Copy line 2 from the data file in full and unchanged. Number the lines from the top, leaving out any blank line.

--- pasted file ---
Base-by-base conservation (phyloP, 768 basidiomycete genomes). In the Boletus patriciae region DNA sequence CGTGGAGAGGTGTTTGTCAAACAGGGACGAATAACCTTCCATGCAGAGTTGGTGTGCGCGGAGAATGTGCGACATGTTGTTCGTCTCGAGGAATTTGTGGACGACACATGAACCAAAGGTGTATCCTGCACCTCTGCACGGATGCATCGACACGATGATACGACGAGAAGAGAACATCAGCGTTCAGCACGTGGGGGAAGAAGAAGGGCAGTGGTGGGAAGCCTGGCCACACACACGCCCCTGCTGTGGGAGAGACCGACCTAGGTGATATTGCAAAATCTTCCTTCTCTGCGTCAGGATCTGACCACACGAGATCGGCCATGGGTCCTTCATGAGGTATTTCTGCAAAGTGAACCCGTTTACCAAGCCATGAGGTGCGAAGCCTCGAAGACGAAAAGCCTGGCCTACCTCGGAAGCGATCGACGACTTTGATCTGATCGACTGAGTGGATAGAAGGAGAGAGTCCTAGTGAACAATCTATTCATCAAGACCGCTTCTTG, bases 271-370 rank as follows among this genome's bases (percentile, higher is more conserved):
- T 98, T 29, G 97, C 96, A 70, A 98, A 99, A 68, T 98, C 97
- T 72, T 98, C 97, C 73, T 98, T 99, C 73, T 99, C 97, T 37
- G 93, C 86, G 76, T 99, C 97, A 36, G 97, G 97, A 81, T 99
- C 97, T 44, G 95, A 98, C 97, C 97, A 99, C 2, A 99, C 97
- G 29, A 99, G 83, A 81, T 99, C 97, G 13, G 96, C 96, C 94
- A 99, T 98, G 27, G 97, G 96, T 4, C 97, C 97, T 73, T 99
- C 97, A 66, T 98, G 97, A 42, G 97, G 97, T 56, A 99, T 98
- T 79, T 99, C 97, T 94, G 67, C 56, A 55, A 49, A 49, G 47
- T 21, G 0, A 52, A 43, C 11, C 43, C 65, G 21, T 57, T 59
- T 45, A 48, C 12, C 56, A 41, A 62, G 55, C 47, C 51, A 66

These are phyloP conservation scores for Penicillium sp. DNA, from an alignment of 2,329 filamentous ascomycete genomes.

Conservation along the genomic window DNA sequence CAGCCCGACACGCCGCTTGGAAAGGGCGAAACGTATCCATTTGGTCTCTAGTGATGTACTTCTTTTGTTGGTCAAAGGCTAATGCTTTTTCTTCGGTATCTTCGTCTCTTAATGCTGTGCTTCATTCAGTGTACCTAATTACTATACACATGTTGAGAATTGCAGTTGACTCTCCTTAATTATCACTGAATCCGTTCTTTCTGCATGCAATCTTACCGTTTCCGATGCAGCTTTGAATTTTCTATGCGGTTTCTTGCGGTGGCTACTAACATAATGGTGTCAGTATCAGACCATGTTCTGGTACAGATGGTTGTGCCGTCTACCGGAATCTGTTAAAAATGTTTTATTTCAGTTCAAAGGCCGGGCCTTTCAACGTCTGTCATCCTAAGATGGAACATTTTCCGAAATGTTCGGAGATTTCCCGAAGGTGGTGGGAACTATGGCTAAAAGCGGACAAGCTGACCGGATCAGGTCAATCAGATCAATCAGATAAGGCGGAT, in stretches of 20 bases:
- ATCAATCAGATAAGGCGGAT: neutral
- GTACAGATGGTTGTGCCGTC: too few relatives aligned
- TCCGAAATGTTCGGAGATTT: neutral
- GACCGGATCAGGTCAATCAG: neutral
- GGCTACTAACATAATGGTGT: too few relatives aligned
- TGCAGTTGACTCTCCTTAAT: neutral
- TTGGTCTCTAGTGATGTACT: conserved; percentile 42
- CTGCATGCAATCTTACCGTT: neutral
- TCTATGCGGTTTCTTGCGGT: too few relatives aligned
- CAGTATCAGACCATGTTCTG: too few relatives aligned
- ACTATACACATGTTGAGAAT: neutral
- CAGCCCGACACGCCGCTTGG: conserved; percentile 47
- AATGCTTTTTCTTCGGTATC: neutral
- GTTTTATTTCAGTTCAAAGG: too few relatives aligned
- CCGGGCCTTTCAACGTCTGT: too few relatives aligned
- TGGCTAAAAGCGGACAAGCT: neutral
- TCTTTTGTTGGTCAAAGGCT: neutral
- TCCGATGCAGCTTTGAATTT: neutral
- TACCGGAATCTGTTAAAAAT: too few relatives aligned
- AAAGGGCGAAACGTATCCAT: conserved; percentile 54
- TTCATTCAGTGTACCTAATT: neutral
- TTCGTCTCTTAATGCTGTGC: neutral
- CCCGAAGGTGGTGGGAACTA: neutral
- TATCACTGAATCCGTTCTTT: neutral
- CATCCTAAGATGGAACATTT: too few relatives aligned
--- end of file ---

- T 98, T 29, G 97, C 96, A 70, A 98, A 99, A 68, T 98, C 97